Meet Liam Wilson - boxing’s next superstar
Liam Wilson is a unicorn.
Granted, it’s not the traditional description for a fighter rated a future world champion, but boxers of Wilson’s talent simply do not exist rationalises trainer Ben Harrington.
It’s here we start to tell the story of this boxing ‘freak’ who is already a five-time Australian champion, nine-time Queensland champion and six-time Australian golden glove winner.
He has been boxing since he was 10, had 122 wins from 135 fights, is tough as nails and here is the kicker, he’s only 21.
“He’s a freak, there is no other way to put it. He’s the real deal,” Harrington tells GC2018.com.
“Most boxers have a weakness or something that isn’t as strong as their other skills, but Liam is the complete package, he’s the fastest, strongest and most explosive. He’s the hungriest and the most determined.
“He can box orthodox, he can box southpaw, there is nothing he can’t do.
“Boxers like him are like unicorns, they don’t exist.”
Wilson has been representing Australia since he was 14 and after claiming his first senior title late last year at the 2017 Elite Australian Boxing Championships, has been picked to compete at the Commonwealth Games.
It wasn’t the fights he won to earn selection, rather the manner of his victory that cuts to the very core of what Wilson is about.
Despite suffering from a suspected broken hand heading into the tournament, his team were still confident he could win the title virtually fighting one-handed.
He’s that kind of fighter.
“He lives in that dark place, in that pain zone,” Harrington continues.
“He didn’t use his right hand at all in training because we thought he had broken it in sparring.
“He went in and we were thinking he would have to do it one-handed and we were confident he could do that.
“In the first round of his first fight, he was up against a really good kid who had had 100 fights and I think he lost that first round and he came back to the corner and I said, mate you are going to have to throw it. He started throwing it and he ended up getting through the whole tournament.
“He said I’ll throw it for the next three days, I don’t care if it is broken and I’m in excruciating pain, I’ll do what I have to do.
“Some people look for a way out; he looks for a reason to go on.”
The Caboolture boxer has all the skills to become a world champion, but most importantly, his mental drive, passion and dedication separates him from the rest.
When he was 15 he lost his father to alcohol. On his father’s deathbed, Wilson promised him he’d win a world title.
It’s a promise he intends to keep. Wilson has been working towards the goal since he started fighting as a 10-year-old.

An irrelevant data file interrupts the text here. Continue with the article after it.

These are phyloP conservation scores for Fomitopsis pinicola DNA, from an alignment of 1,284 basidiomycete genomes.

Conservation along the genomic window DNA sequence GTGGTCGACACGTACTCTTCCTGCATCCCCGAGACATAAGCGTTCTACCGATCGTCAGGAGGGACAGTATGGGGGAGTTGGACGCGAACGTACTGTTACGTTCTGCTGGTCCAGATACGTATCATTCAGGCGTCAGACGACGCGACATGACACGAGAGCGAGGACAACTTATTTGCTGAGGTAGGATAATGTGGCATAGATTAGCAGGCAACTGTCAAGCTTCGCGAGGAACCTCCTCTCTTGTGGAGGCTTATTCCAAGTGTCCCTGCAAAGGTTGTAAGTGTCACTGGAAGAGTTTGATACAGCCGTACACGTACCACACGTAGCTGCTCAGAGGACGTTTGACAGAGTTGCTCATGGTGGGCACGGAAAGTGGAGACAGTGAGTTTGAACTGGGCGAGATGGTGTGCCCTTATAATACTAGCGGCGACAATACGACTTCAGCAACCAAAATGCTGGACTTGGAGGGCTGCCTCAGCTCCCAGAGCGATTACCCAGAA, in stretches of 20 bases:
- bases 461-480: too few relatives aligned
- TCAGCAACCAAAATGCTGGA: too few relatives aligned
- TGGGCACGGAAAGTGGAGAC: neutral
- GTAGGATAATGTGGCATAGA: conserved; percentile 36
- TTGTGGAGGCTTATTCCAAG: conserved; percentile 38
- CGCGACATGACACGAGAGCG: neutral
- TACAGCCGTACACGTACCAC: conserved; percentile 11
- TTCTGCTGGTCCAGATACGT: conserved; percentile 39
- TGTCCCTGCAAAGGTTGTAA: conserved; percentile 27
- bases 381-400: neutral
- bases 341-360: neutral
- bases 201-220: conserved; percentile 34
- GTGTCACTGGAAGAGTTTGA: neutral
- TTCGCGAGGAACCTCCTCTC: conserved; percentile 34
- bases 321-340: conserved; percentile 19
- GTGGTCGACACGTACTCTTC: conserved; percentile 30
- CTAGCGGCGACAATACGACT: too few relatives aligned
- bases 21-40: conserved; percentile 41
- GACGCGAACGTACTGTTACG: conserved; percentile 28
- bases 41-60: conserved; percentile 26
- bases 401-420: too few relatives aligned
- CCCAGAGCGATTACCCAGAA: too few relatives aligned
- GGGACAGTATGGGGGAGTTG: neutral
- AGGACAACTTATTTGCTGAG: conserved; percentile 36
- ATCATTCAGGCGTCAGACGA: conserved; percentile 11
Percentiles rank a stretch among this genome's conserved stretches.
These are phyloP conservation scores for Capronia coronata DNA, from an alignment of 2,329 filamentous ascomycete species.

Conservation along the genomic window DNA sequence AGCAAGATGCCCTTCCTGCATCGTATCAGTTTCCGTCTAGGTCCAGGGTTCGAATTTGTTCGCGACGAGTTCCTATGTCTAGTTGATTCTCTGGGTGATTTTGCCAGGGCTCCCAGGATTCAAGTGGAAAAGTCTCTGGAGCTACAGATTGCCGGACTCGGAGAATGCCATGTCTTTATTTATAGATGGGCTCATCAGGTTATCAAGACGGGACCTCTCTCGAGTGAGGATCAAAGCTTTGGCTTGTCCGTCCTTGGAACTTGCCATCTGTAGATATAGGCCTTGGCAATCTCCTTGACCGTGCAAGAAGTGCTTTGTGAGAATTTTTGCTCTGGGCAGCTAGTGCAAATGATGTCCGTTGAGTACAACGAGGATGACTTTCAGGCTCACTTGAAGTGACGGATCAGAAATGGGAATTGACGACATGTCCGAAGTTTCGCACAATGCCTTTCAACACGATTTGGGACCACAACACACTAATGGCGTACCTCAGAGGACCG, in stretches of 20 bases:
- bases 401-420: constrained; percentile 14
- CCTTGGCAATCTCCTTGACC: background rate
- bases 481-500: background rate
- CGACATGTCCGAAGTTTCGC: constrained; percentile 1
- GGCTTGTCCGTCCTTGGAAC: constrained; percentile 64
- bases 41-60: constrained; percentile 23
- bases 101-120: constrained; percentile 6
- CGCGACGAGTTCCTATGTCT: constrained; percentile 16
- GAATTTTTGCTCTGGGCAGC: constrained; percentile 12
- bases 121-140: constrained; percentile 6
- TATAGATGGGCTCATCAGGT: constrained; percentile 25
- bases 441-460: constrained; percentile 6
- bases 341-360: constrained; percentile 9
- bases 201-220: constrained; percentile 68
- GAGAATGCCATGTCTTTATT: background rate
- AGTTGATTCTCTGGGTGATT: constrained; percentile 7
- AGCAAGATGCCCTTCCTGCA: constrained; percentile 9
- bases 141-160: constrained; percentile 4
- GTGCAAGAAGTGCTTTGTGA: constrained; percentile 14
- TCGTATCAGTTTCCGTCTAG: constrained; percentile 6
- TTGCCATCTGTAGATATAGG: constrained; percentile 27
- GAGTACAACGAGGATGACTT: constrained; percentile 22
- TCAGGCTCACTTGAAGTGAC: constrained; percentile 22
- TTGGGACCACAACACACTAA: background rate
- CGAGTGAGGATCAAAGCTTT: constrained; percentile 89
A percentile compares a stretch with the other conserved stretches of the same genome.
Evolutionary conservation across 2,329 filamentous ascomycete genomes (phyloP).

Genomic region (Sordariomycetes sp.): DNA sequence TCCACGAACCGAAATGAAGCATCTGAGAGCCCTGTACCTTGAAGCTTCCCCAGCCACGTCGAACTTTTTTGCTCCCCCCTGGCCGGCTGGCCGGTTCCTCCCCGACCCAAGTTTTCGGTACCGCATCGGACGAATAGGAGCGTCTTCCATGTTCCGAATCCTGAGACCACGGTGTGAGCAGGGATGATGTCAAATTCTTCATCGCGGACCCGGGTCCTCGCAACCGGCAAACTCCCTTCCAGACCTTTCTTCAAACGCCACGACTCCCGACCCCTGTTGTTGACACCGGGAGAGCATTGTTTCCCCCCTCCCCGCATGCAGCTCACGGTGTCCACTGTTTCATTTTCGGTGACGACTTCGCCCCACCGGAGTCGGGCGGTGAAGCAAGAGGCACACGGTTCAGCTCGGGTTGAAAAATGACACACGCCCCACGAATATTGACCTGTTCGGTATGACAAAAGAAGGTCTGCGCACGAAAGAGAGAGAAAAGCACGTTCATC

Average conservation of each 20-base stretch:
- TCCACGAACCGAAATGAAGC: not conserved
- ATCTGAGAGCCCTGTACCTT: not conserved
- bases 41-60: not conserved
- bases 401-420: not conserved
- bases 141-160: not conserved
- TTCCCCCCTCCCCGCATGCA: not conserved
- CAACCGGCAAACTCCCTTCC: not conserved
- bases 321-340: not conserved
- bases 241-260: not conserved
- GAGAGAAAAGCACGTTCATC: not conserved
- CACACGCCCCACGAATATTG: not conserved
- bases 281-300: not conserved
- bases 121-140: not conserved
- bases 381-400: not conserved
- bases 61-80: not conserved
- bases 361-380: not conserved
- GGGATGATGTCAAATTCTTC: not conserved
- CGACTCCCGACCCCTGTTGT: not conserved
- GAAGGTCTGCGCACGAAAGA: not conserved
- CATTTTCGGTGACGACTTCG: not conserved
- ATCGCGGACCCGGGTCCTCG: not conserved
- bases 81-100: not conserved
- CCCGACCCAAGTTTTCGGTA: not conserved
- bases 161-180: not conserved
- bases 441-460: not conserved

The Commonwealth Games shapes as an important moment in his life. Winning gold would be one of the proudest moments of his career, but would also prove a great stepping stone to open the door to his dream of becoming a professional world champion.
It’s why he puts himself through brutal old school training sessions, that push him to the very limit.
“I love hurting,” Wilson tells GC2018.com.
“I love the intensity and brutality of boxing. I love giving it out and receiving it, it is a little weird.
“Sometimes being tough, just doesn’t cut it. I really want to push the best fighters to know that I’m the best in the world.
“I’ve fought in world championships, but nothing as big as this. I feel like I’ll rise to the occasion.
“Not only would a gold medal be one of the proudest moments in my career, it would also open a lot of doors, putting me in the spotlight in front of a massive audience.”
Both Harrington and Wilson himself are conscious of not getting ahead of themselves.
They know the talent is there - his record speaks volumes to his enormous potential - but in boxing, you are only ever as good as your last fight.
“There is no bigger critic of Liam than himself, he is on a different level,” Harrington explains.
“Most people quit. I’ve never seen him quit.
“Mentally he is on another level in terms of those Australian titles. He didn’t leave his hotel room unless it was to weigh-in or to fight, it wasn’t about leisure. He was there to do the business.
“I train a lot of boxers and when it gets hard, he has an inner belief and an inner drive that no one else has.
“He takes himself to that place, where it becomes not as much a sport, but who wants it more. He never loses that.
“Boxing is not a glamorous sport, people come out and see the boxer do his stuff, but it is a dirty sport. You have got to get down and dirty. The training is ruthless, the sparring is ruthless, you are always hungry because you are trying to make weight, it’s a tough sport.”
While Wilson has been dreaming about turning professional and becoming a world champion, he has also been dreaming of the Commonwealth Games. Literally.
“I’ve been watching my opponents, the ones I think I’ll face at the Games,” he explains.
“They are not expecting me, but I’m expecting them. I’ve been watching these guys since I was 15. I think it gives me an edge.
“I met McCormack when I was 15 in Kazakhstan and we did sparring together and he punched the heck out of me. He really bashed me. It was a good thing, he’s always stuck in my mind and I’ve watched him ever since."
No matter the result at GC2018, there is no question Wilson shapes as a superstar of the boxing world.
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